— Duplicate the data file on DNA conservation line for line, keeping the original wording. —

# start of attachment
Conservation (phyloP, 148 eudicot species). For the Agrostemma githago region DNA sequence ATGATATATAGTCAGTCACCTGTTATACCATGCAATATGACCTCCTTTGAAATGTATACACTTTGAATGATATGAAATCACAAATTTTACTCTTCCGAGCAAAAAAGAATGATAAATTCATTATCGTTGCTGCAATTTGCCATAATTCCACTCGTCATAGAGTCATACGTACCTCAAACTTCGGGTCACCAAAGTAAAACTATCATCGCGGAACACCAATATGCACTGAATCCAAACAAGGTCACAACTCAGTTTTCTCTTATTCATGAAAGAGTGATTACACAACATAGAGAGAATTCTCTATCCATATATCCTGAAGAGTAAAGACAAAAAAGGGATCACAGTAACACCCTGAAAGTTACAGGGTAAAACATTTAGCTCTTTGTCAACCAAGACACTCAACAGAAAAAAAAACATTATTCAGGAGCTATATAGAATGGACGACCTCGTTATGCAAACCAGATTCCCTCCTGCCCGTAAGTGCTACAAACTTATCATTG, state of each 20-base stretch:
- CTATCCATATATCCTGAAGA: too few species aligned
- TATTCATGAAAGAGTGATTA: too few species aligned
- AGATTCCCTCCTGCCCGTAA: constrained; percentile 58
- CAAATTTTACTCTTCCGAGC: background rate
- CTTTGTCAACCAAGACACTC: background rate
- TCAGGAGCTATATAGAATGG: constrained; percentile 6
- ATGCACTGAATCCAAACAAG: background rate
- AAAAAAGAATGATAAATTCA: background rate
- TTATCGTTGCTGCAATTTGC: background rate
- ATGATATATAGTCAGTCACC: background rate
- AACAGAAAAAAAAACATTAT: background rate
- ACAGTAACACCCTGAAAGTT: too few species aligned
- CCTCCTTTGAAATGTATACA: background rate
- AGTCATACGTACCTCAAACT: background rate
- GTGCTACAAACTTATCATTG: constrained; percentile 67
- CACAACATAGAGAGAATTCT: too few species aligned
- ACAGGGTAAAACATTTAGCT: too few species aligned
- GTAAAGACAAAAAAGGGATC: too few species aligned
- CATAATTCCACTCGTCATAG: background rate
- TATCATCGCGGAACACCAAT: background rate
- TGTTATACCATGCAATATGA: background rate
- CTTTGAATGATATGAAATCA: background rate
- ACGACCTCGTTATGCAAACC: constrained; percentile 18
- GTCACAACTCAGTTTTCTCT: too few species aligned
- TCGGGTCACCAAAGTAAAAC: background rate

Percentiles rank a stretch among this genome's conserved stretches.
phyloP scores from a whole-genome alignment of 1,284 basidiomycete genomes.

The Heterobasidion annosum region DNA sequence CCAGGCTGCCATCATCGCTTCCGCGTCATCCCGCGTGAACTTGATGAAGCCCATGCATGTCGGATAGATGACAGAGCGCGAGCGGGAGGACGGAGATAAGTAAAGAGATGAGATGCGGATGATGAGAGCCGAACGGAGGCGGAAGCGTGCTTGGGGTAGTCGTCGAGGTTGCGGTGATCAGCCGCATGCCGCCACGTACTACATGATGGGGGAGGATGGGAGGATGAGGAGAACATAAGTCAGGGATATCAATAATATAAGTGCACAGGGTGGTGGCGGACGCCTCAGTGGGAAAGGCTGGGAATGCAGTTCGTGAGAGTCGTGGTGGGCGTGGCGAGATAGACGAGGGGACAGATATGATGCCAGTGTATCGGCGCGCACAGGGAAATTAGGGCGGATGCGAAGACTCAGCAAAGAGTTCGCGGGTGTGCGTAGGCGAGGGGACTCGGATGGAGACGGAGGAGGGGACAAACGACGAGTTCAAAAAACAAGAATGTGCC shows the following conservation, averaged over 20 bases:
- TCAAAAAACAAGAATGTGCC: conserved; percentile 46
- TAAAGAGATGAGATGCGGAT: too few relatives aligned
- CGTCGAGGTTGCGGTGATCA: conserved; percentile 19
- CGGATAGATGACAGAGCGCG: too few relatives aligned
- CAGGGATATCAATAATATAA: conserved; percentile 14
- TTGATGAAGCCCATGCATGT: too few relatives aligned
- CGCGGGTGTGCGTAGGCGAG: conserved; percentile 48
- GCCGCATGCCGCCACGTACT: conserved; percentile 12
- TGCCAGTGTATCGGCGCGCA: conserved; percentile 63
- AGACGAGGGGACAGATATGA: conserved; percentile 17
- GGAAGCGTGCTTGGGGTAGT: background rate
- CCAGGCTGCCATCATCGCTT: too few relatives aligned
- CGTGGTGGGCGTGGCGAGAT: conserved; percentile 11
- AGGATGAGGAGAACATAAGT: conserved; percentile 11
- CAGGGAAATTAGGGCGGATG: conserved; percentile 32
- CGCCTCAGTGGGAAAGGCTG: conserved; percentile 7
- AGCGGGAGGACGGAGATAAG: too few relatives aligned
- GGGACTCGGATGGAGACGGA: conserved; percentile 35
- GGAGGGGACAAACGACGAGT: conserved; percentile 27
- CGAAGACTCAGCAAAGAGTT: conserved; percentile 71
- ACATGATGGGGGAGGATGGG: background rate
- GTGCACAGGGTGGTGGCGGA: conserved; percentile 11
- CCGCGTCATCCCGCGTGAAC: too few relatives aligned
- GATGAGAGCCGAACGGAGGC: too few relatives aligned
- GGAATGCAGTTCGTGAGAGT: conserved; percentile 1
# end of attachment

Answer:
Conservation (phyloP, 148 eudicot species). For the Agrostemma githago region DNA sequence ATGATATATAGTCAGTCACCTGTTATACCATGCAATATGACCTCCTTTGAAATGTATACACTTTGAATGATATGAAATCACAAATTTTACTCTTCCGAGCAAAAAAGAATGATAAATTCATTATCGTTGCTGCAATTTGCCATAATTCCACTCGTCATAGAGTCATACGTACCTCAAACTTCGGGTCACCAAAGTAAAACTATCATCGCGGAACACCAATATGCACTGAATCCAAACAAGGTCACAACTCAGTTTTCTCTTATTCATGAAAGAGTGATTACACAACATAGAGAGAATTCTCTATCCATATATCCTGAAGAGTAAAGACAAAAAAGGGATCACAGTAACACCCTGAAAGTTACAGGGTAAAACATTTAGCTCTTTGTCAACCAAGACACTCAACAGAAAAAAAAACATTATTCAGGAGCTATATAGAATGGACGACCTCGTTATGCAAACCAGATTCCCTCCTGCCCGTAAGTGCTACAAACTTATCATTG, state of each 20-base stretch:
- CTATCCATATATCCTGAAGA: too few species aligned
- TATTCATGAAAGAGTGATTA: too few species aligned
- AGATTCCCTCCTGCCCGTAA: constrained; percentile 58
- CAAATTTTACTCTTCCGAGC: background rate
- CTTTGTCAACCAAGACACTC: background rate
- TCAGGAGCTATATAGAATGG: constrained; percentile 6
- ATGCACTGAATCCAAACAAG: background rate
- AAAAAAGAATGATAAATTCA: background rate
- TTATCGTTGCTGCAATTTGC: background rate
- ATGATATATAGTCAGTCACC: background rate
- AACAGAAAAAAAAACATTAT: background rate
- ACAGTAACACCCTGAAAGTT: too few species aligned
- CCTCCTTTGAAATGTATACA: background rate
- AGTCATACGTACCTCAAACT: background rate
- GTGCTACAAACTTATCATTG: constrained; percentile 67
- CACAACATAGAGAGAATTCT: too few species aligned
- ACAGGGTAAAACATTTAGCT: too few species aligned
- GTAAAGACAAAAAAGGGATC: too few species aligned
- CATAATTCCACTCGTCATAG: background rate
- TATCATCGCGGAACACCAAT: background rate
- TGTTATACCATGCAATATGA: background rate
- CTTTGAATGATATGAAATCA: background rate
- ACGACCTCGTTATGCAAACC: constrained; percentile 18
- GTCACAACTCAGTTTTCTCT: too few species aligned
- TCGGGTCACCAAAGTAAAAC: background rate

Percentiles rank a stretch among this genome's conserved stretches.
phyloP scores from a whole-genome alignment of 1,284 basidiomycete genomes.

The Heterobasidion annosum region DNA sequence CCAGGCTGCCATCATCGCTTCCGCGTCATCCCGCGTGAACTTGATGAAGCCCATGCATGTCGGATAGATGACAGAGCGCGAGCGGGAGGACGGAGATAAGTAAAGAGATGAGATGCGGATGATGAGAGCCGAACGGAGGCGGAAGCGTGCTTGGGGTAGTCGTCGAGGTTGCGGTGATCAGCCGCATGCCGCCACGTACTACATGATGGGGGAGGATGGGAGGATGAGGAGAACATAAGTCAGGGATATCAATAATATAAGTGCACAGGGTGGTGGCGGACGCCTCAGTGGGAAAGGCTGGGAATGCAGTTCGTGAGAGTCGTGGTGGGCGTGGCGAGATAGACGAGGGGACAGATATGATGCCAGTGTATCGGCGCGCACAGGGAAATTAGGGCGGATGCGAAGACTCAGCAAAGAGTTCGCGGGTGTGCGTAGGCGAGGGGACTCGGATGGAGACGGAGGAGGGGACAAACGACGAGTTCAAAAAACAAGAATGTGCC shows the following conservation, averaged over 20 bases:
- TCAAAAAACAAGAATGTGCC: conserved; percentile 46
- TAAAGAGATGAGATGCGGAT: too few relatives aligned
- CGTCGAGGTTGCGGTGATCA: conserved; percentile 19
- CGGATAGATGACAGAGCGCG: too few relatives aligned
- CAGGGATATCAATAATATAA: conserved; percentile 14
- TTGATGAAGCCCATGCATGT: too few relatives aligned
- CGCGGGTGTGCGTAGGCGAG: conserved; percentile 48
- GCCGCATGCCGCCACGTACT: conserved; percentile 12
- TGCCAGTGTATCGGCGCGCA: conserved; percentile 63
- AGACGAGGGGACAGATATGA: conserved; percentile 17
- GGAAGCGTGCTTGGGGTAGT: background rate
- CCAGGCTGCCATCATCGCTT: too few relatives aligned
- CGTGGTGGGCGTGGCGAGAT: conserved; percentile 11
- AGGATGAGGAGAACATAAGT: conserved; percentile 11
- CAGGGAAATTAGGGCGGATG: conserved; percentile 32
- CGCCTCAGTGGGAAAGGCTG: conserved; percentile 7
- AGCGGGAGGACGGAGATAAG: too few relatives aligned
- GGGACTCGGATGGAGACGGA: conserved; percentile 35
- GGAGGGGACAAACGACGAGT: conserved; percentile 27
- CGAAGACTCAGCAAAGAGTT: conserved; percentile 71
- ACATGATGGGGGAGGATGGG: background rate
- GTGCACAGGGTGGTGGCGGA: conserved; percentile 11
- CCGCGTCATCCCGCGTGAAC: too few relatives aligned
- GATGAGAGCCGAACGGAGGC: too few relatives aligned
- GGAATGCAGTTCGTGAGAGT: conserved; percentile 1